Factors That Damage Your Credit Score

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You know how to get your credit scores for free, but you may not know the different factors that can damage your credit score. This information is at least as valuable as getting your credit scores free because if you don't know what can hurt your credit score, even free credit scores won't do you much good.

Here are some factors that can damage your credit score:

  • Maxed-out credit cards
    Maxing out your credit cards is a huge red flag to the credit bureaus and lenders because, from their perspective, you've dug a large and expensive hole of debt. This drastically increases your risk of defaulting on these lines of credit in their view, and it definitely damages your credit scores.

  • Bad debt-to-credit ratio
    Directly related to maxed-out credit cards, your debt-to-credit ratio measures your total balance from all of your lines of credit against your overall credit limit. The more of your available credit limit you use or the higher your debt load, the lower your credit score will be. Try to keep the ratio on each line of credit at 50 percent or less.

  • Home foreclosures
    Having your home foreclosed means that, for one reason or another, you've been unable to meet your obligations on what is probably your largest credit line. Foreclosures are among the biggest of red flags to creditors.

  • Paying late
    When you pay your bills represents 35 percent (the single largest factor) of how the credit bureaus calculate your credit scores. Paying your bills on time every time can do wonders for your credit scores. Conversely, paying your bills late can inflict serious damages on your credit scores. This, more than anything, illustrates the importance of paying your bills on time.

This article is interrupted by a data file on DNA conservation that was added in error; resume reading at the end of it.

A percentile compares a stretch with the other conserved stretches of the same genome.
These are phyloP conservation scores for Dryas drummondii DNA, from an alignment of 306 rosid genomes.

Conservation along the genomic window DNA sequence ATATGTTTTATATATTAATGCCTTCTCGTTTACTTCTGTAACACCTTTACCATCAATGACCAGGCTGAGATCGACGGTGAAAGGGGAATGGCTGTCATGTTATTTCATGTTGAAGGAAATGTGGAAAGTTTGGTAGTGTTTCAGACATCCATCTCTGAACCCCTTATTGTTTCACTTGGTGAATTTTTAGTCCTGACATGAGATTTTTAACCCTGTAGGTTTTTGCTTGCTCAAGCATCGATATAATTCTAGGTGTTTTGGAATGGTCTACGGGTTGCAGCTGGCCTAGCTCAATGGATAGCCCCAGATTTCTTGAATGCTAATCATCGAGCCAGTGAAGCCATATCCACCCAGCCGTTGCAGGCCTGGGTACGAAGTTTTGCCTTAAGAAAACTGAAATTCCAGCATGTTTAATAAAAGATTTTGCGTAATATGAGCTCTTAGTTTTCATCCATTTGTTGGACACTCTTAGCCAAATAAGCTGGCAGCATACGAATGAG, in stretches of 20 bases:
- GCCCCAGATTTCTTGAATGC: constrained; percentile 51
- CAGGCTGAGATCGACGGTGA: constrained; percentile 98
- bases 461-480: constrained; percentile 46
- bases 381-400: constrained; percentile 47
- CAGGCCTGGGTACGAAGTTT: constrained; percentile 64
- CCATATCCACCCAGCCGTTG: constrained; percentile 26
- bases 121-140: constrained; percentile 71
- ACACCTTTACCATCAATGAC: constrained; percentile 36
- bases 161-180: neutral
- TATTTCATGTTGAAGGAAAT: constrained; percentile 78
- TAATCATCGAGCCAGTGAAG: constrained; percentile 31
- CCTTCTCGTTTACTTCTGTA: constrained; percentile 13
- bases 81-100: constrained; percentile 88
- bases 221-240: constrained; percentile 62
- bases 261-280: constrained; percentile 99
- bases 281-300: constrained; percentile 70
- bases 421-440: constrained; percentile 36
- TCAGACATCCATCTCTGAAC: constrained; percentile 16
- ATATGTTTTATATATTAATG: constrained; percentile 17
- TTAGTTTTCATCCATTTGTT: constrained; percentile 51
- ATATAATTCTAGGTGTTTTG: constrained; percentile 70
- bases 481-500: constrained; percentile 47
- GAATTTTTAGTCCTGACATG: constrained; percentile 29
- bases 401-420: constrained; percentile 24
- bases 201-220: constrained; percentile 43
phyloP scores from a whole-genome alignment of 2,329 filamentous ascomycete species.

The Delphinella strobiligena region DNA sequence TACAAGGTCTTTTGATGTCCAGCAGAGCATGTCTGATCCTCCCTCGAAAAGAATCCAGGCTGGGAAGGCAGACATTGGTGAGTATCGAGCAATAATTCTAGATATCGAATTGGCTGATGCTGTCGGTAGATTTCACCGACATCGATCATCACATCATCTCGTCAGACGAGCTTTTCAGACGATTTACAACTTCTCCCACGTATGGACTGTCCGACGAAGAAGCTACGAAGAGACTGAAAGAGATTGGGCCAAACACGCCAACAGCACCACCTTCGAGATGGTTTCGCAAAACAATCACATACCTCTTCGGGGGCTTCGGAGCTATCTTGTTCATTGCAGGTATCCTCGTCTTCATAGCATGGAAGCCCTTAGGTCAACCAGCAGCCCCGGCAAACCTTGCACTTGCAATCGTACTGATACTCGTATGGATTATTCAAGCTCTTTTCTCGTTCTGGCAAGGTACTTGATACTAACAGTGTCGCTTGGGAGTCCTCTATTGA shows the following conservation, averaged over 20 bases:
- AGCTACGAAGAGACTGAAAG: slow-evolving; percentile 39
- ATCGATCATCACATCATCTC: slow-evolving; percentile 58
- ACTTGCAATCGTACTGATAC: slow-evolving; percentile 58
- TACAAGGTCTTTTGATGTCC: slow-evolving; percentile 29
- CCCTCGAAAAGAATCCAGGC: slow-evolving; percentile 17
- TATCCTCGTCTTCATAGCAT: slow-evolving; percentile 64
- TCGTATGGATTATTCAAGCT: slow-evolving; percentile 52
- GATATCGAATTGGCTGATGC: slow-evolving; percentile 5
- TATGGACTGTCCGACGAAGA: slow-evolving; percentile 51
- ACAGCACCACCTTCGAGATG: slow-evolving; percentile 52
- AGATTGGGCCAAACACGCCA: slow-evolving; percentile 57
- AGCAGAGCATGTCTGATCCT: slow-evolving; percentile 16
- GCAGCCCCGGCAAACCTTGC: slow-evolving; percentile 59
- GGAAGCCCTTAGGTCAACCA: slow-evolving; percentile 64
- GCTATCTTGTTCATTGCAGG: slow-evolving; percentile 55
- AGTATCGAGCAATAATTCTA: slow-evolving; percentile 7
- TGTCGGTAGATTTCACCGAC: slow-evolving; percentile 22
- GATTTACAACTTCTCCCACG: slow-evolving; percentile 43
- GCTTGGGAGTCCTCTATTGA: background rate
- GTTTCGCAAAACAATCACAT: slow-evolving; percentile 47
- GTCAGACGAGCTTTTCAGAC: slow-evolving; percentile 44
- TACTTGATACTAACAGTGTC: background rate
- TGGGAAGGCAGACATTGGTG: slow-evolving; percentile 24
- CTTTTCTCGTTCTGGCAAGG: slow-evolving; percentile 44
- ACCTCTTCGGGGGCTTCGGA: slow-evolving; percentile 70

• Blowing off your bills entirely
    Every one of us is tempted now and then to blow everything off and live on a deserted island with no worries except for high tide and sunblock. Very few of us do it, but if you do, you'd better be prepared for a tsunami of unhappy lenders and a long peeling-back of burnt-to-a-crisp credit scores for up to seven years. (And this metaphor abuse doesn't even come close to the financial wrath you'll face.)

  • Collection notices
    Collection notices are a creditor's last chance to collect on what you owe them. It's the equivalent of them throwing up their hands in disgust and indicates that they're so desperate to get something — anything — from your account that they've contacted a collection agency so they can get at least a percentage back. This is very bad for credit score; very bad.

  • Bankruptcy
    Bankruptcies are horrible for anyone's credit scores. They are proof-positive that you've accumulated a lot of debt but are unable to arrange with your lenders to pay it back. Although it can be necessary, a bankruptcy will remain on your credit reports for ten years for any and all credit issuers to see — and they won't look kindly on it.

  • Closing old accounts
    Why not close the account of an old retail or bank credit card that you haven't used in ages? You may want to think twice about doing so, because even though you don't use it, that card can still help your debt-to-credit ratio by increasing your available credit limit.

Getting your credit scores for free is very helpful for managing your credit, but unless you know what works for and against your credit scores, they won't do you a lot of good in the long run. When you want to establish a good credit history and good credit scores that can save you money, credit scores for free are helpful, but they're only one part of your financial picture. If you can avoid these and other factors that damage your credit scores, they'll start working for you and saving you money.


Ben Stein FreeScore